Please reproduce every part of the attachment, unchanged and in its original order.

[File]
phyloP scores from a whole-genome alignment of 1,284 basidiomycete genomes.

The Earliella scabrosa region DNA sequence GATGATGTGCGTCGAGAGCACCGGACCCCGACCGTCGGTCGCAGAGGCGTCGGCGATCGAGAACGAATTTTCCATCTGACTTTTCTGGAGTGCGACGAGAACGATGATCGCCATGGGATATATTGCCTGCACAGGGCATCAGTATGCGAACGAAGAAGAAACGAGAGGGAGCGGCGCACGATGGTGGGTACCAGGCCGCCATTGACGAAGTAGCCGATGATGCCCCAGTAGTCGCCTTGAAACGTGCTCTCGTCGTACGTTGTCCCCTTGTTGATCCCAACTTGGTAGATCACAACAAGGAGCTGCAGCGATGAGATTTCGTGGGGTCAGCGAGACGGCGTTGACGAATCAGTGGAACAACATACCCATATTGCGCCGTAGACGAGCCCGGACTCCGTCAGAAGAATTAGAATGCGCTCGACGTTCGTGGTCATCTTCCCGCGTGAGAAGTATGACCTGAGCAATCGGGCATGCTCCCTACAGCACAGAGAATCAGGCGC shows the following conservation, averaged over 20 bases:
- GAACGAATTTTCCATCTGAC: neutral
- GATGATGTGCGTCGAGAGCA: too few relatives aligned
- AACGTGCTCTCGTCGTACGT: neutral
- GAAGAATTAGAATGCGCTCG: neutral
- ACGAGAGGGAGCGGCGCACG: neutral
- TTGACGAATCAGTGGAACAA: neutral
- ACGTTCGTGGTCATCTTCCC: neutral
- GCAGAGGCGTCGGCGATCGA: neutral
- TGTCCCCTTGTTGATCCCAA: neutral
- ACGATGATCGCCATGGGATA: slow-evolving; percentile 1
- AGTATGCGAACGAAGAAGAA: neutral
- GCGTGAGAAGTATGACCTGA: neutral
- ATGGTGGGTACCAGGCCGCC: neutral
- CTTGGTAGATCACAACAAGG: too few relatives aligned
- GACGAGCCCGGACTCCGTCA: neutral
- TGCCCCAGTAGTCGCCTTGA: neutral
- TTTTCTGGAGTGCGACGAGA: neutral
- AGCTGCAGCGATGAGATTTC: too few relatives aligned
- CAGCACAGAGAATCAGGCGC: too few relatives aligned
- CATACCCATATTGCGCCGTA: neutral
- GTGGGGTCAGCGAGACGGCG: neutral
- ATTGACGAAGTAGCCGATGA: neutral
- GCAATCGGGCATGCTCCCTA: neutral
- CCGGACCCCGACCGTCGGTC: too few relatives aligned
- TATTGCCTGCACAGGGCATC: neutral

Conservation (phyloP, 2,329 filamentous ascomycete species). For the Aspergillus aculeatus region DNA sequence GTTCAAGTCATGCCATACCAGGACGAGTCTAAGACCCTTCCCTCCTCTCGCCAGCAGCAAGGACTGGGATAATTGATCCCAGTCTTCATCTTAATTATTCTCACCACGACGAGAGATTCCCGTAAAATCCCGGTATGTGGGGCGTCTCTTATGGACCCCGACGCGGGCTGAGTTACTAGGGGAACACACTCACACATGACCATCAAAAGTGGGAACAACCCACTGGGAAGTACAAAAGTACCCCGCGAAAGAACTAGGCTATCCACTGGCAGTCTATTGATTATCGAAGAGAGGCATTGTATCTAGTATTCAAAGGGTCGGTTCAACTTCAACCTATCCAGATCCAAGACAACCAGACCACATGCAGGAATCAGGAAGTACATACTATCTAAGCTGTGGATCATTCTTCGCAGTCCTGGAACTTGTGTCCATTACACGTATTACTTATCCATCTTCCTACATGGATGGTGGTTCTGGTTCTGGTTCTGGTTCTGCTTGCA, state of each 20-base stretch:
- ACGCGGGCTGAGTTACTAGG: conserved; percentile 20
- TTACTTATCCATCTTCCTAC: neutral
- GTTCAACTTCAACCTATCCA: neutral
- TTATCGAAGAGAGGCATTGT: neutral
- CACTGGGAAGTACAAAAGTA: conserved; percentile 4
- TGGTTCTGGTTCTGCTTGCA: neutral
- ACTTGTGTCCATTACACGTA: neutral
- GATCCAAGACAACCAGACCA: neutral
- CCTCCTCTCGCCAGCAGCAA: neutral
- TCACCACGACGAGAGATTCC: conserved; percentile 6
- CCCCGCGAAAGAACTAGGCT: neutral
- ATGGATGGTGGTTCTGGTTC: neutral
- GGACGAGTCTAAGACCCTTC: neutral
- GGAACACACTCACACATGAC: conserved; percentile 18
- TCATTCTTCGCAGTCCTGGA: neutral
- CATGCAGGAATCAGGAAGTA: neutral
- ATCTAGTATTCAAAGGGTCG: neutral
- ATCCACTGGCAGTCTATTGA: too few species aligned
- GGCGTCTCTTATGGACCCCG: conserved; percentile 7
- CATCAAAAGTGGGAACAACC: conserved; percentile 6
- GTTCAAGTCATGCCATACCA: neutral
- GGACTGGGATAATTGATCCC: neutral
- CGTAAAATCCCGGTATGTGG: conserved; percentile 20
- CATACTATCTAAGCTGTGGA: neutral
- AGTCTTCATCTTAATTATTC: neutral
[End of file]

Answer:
phyloP scores from a whole-genome alignment of 1,284 basidiomycete genomes.

The Earliella scabrosa region DNA sequence GATGATGTGCGTCGAGAGCACCGGACCCCGACCGTCGGTCGCAGAGGCGTCGGCGATCGAGAACGAATTTTCCATCTGACTTTTCTGGAGTGCGACGAGAACGATGATCGCCATGGGATATATTGCCTGCACAGGGCATCAGTATGCGAACGAAGAAGAAACGAGAGGGAGCGGCGCACGATGGTGGGTACCAGGCCGCCATTGACGAAGTAGCCGATGATGCCCCAGTAGTCGCCTTGAAACGTGCTCTCGTCGTACGTTGTCCCCTTGTTGATCCCAACTTGGTAGATCACAACAAGGAGCTGCAGCGATGAGATTTCGTGGGGTCAGCGAGACGGCGTTGACGAATCAGTGGAACAACATACCCATATTGCGCCGTAGACGAGCCCGGACTCCGTCAGAAGAATTAGAATGCGCTCGACGTTCGTGGTCATCTTCCCGCGTGAGAAGTATGACCTGAGCAATCGGGCATGCTCCCTACAGCACAGAGAATCAGGCGC shows the following conservation, averaged over 20 bases:
- GAACGAATTTTCCATCTGAC: neutral
- GATGATGTGCGTCGAGAGCA: too few relatives aligned
- AACGTGCTCTCGTCGTACGT: neutral
- GAAGAATTAGAATGCGCTCG: neutral
- ACGAGAGGGAGCGGCGCACG: neutral
- TTGACGAATCAGTGGAACAA: neutral
- ACGTTCGTGGTCATCTTCCC: neutral
- GCAGAGGCGTCGGCGATCGA: neutral
- TGTCCCCTTGTTGATCCCAA: neutral
- ACGATGATCGCCATGGGATA: slow-evolving; percentile 1
- AGTATGCGAACGAAGAAGAA: neutral
- GCGTGAGAAGTATGACCTGA: neutral
- ATGGTGGGTACCAGGCCGCC: neutral
- CTTGGTAGATCACAACAAGG: too few relatives aligned
- GACGAGCCCGGACTCCGTCA: neutral
- TGCCCCAGTAGTCGCCTTGA: neutral
- TTTTCTGGAGTGCGACGAGA: neutral
- AGCTGCAGCGATGAGATTTC: too few relatives aligned
- CAGCACAGAGAATCAGGCGC: too few relatives aligned
- CATACCCATATTGCGCCGTA: neutral
- GTGGGGTCAGCGAGACGGCG: neutral
- ATTGACGAAGTAGCCGATGA: neutral
- GCAATCGGGCATGCTCCCTA: neutral
- CCGGACCCCGACCGTCGGTC: too few relatives aligned
- TATTGCCTGCACAGGGCATC: neutral

Conservation (phyloP, 2,329 filamentous ascomycete species). For the Aspergillus aculeatus region DNA sequence GTTCAAGTCATGCCATACCAGGACGAGTCTAAGACCCTTCCCTCCTCTCGCCAGCAGCAAGGACTGGGATAATTGATCCCAGTCTTCATCTTAATTATTCTCACCACGACGAGAGATTCCCGTAAAATCCCGGTATGTGGGGCGTCTCTTATGGACCCCGACGCGGGCTGAGTTACTAGGGGAACACACTCACACATGACCATCAAAAGTGGGAACAACCCACTGGGAAGTACAAAAGTACCCCGCGAAAGAACTAGGCTATCCACTGGCAGTCTATTGATTATCGAAGAGAGGCATTGTATCTAGTATTCAAAGGGTCGGTTCAACTTCAACCTATCCAGATCCAAGACAACCAGACCACATGCAGGAATCAGGAAGTACATACTATCTAAGCTGTGGATCATTCTTCGCAGTCCTGGAACTTGTGTCCATTACACGTATTACTTATCCATCTTCCTACATGGATGGTGGTTCTGGTTCTGGTTCTGGTTCTGCTTGCA, state of each 20-base stretch:
- ACGCGGGCTGAGTTACTAGG: conserved; percentile 20
- TTACTTATCCATCTTCCTAC: neutral
- GTTCAACTTCAACCTATCCA: neutral
- TTATCGAAGAGAGGCATTGT: neutral
- CACTGGGAAGTACAAAAGTA: conserved; percentile 4
- TGGTTCTGGTTCTGCTTGCA: neutral
- ACTTGTGTCCATTACACGTA: neutral
- GATCCAAGACAACCAGACCA: neutral
- CCTCCTCTCGCCAGCAGCAA: neutral
- TCACCACGACGAGAGATTCC: conserved; percentile 6
- CCCCGCGAAAGAACTAGGCT: neutral
- ATGGATGGTGGTTCTGGTTC: neutral
- GGACGAGTCTAAGACCCTTC: neutral
- GGAACACACTCACACATGAC: conserved; percentile 18
- TCATTCTTCGCAGTCCTGGA: neutral
- CATGCAGGAATCAGGAAGTA: neutral
- ATCTAGTATTCAAAGGGTCG: neutral
- ATCCACTGGCAGTCTATTGA: too few species aligned
- GGCGTCTCTTATGGACCCCG: conserved; percentile 7
- CATCAAAAGTGGGAACAACC: conserved; percentile 6
- GTTCAAGTCATGCCATACCA: neutral
- GGACTGGGATAATTGATCCC: neutral
- CGTAAAATCCCGGTATGTGG: conserved; percentile 20
- CATACTATCTAAGCTGTGGA: neutral
- AGTCTTCATCTTAATTATTC: neutral